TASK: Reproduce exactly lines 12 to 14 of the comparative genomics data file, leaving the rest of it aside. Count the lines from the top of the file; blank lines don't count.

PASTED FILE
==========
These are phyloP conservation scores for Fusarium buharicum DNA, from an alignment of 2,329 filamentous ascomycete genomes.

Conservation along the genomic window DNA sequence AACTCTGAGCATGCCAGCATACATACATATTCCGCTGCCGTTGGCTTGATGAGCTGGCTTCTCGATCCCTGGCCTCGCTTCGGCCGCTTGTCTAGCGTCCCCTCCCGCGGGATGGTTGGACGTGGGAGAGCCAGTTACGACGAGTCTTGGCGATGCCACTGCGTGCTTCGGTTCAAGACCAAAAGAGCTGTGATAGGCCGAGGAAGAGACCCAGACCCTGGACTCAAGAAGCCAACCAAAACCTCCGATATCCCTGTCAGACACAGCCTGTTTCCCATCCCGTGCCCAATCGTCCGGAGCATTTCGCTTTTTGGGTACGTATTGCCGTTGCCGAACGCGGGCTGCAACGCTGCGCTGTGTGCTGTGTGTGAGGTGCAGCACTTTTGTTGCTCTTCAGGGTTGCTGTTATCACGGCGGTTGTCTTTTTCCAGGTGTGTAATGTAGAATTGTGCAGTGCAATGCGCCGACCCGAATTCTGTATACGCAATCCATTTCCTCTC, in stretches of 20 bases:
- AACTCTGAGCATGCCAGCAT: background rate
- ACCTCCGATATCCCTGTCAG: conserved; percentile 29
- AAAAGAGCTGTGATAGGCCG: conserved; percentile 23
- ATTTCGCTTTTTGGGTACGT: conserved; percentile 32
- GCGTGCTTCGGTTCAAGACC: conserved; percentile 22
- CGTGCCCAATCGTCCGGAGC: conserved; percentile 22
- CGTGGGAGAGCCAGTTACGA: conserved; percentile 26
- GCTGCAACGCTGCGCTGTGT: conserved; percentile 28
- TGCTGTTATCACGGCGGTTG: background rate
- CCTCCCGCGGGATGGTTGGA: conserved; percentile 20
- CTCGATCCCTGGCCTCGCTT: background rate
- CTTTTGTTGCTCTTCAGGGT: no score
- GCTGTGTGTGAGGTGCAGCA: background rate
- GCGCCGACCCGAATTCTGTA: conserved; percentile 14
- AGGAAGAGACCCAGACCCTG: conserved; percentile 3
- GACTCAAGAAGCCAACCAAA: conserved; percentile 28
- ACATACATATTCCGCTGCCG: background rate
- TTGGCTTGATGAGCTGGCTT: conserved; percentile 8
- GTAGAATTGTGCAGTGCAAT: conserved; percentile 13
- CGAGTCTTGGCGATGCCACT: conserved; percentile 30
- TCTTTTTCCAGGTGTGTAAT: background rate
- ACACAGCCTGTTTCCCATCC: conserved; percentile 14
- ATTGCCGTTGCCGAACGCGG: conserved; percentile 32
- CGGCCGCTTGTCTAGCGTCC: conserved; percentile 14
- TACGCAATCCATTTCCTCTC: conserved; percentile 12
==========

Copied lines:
- CCTCCCGCGGGATGGTTGGA: conserved; percentile 20
- CTCGATCCCTGGCCTCGCTT: background rate
- CTTTTGTTGCTCTTCAGGGT: no score